On October 8th, World Octopus Day celebrates one of the earth’s oldest creatures.
The animal is best known for its eight legs and ink-squirting abilities.
However, there is so much more to know about this fantastic creature.
Octopus fossils date back over 300 million years.
This means that the octopus is older than the dinosaur!
Here are some other cool facts about these cephalopods:
- 300 species of octopuses
- 500 million neurons in their brains and arms
- Octopuses come in all colors, shapes, and sizes
- A rare type of octopus has tentacles that glow in the dark
- Some octopuses live in shallow waters while others live 2.6 miles below the surface of the ocean
- The largest octopus on record weighed 156 pounds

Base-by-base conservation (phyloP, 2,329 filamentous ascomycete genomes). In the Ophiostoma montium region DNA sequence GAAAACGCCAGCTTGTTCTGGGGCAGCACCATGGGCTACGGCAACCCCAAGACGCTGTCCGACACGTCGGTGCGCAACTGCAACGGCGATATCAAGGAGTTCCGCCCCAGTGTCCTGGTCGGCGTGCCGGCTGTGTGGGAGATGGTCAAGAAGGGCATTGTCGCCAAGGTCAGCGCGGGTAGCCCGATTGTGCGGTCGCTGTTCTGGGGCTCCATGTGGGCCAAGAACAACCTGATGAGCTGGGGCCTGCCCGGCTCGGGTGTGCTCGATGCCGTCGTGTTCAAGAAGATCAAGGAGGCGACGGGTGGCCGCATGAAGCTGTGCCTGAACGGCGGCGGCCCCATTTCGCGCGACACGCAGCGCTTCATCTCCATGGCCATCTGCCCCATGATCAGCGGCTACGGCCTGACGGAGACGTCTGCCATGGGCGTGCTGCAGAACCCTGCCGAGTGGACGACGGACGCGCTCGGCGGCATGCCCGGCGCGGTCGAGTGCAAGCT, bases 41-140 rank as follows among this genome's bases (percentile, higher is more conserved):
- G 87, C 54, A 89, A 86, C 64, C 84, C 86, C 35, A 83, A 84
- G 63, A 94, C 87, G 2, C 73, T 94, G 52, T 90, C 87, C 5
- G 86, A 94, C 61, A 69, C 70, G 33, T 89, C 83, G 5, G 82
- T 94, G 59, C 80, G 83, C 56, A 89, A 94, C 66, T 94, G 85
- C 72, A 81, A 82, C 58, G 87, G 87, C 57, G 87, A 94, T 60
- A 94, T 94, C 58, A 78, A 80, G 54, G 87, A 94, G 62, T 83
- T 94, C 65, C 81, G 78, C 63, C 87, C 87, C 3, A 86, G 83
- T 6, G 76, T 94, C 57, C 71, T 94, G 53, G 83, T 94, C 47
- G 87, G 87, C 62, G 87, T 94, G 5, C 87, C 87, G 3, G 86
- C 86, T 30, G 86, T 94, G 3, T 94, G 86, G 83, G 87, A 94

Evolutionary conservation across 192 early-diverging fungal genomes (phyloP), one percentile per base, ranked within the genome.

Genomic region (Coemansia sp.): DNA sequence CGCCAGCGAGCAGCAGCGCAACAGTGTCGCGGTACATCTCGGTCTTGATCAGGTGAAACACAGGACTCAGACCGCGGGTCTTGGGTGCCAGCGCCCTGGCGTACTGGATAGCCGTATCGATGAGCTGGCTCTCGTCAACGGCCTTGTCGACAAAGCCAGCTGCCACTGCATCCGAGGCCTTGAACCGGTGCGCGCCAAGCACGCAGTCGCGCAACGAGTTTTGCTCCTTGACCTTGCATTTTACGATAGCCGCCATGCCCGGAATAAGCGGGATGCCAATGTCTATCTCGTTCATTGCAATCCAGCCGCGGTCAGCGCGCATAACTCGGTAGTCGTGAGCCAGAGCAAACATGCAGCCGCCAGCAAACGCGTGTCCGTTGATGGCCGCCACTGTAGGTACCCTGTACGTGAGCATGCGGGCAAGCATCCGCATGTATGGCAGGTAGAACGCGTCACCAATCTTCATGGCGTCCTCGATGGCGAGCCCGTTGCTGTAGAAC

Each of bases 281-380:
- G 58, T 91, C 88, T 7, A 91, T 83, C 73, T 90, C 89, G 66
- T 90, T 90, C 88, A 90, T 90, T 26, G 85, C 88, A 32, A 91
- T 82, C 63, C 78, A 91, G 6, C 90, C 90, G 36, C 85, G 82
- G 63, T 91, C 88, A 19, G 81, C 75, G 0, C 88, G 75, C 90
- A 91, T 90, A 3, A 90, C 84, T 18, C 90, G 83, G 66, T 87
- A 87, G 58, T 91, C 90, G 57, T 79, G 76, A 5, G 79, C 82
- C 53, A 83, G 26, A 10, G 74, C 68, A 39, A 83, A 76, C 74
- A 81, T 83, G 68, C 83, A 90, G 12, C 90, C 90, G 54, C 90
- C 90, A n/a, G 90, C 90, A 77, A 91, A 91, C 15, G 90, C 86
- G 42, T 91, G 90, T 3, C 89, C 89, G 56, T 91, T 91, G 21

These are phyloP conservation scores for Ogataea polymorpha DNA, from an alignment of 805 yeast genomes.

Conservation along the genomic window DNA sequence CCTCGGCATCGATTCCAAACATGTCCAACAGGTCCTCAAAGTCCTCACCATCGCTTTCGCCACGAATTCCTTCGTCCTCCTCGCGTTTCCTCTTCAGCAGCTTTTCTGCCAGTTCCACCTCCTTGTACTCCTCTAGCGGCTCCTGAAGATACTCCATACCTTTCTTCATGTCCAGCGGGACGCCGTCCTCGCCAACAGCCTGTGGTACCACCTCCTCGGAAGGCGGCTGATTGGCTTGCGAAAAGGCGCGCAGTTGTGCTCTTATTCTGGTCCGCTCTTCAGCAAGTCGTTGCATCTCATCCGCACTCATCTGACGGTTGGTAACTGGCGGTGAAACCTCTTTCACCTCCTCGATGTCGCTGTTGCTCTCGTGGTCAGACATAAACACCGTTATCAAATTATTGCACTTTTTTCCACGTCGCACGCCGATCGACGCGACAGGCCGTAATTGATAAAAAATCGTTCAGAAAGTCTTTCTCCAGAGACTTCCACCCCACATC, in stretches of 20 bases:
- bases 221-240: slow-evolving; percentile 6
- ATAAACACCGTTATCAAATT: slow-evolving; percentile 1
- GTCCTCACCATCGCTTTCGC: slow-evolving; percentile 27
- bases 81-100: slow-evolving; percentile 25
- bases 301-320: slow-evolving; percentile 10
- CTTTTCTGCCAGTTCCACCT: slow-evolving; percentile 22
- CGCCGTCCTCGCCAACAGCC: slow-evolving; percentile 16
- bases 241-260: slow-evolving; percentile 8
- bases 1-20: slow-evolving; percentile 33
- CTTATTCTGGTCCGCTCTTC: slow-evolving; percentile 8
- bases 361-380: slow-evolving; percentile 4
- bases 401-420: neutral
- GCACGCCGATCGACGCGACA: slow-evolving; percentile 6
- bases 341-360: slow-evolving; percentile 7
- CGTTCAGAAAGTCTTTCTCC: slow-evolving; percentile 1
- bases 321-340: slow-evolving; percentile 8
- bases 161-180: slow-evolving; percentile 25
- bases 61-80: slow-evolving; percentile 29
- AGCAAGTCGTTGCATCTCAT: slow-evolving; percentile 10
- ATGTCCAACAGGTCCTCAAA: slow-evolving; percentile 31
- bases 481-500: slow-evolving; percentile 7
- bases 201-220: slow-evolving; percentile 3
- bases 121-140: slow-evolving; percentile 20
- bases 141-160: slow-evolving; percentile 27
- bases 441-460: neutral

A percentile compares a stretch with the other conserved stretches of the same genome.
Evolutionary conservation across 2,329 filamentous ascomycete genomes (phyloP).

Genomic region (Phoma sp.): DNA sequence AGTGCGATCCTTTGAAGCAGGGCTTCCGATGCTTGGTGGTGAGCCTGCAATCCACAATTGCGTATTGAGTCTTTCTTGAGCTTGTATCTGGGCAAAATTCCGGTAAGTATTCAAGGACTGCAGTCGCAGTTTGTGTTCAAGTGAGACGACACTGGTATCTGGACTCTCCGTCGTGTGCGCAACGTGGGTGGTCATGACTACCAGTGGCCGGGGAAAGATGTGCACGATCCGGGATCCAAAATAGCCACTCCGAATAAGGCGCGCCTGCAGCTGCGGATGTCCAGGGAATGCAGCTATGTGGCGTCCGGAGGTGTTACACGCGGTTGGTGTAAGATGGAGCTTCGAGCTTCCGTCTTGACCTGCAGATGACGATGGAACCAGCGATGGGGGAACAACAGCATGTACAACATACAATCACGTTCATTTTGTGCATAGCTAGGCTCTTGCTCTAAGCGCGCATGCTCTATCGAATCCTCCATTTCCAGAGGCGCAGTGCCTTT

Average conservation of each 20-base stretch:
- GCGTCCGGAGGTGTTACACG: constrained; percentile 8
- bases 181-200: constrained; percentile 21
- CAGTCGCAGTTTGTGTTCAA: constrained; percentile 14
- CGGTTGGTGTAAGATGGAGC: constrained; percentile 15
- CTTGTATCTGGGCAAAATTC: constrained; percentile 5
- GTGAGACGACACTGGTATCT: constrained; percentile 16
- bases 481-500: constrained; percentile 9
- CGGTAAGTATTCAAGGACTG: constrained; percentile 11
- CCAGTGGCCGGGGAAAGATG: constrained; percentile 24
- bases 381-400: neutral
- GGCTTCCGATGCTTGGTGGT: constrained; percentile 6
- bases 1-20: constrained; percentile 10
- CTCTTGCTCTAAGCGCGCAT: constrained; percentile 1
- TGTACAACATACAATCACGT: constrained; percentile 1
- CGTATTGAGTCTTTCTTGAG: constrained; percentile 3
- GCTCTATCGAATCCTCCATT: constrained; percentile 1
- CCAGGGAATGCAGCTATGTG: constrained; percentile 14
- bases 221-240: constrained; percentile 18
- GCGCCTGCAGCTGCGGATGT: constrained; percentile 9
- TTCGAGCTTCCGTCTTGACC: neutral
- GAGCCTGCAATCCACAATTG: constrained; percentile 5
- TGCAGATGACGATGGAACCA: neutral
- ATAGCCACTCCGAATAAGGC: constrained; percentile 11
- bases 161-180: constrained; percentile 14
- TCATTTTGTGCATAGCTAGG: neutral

- Their mantle changes color so that it blends into its surroundings
- An octopus can swim nearly 25 miles per hour for short distances
- They mainly eat mollusks, crustaceans, and even smaller species of octopus
- Some species of octopus lives in every ocean in the world and along every coast of the U.S.
- The female octopus lays up to 400,000 eggs
- Large octopus only live up to 5 years
Many people are enamored by the octopus and for a good reason. There is simply no other creature on earth, quite like the octopus. Some consider them the most intelligent being on the planet.
Besides being super smart, the octopus is likened to Houdini. Since the octopus doesn’t have an internal skeleton or a protective shell, it squeezes through narrow openings. Lacking any bone structure, an octopus has even been known to escape from a jar with a closed lid. They indeed are unique and unusual animals!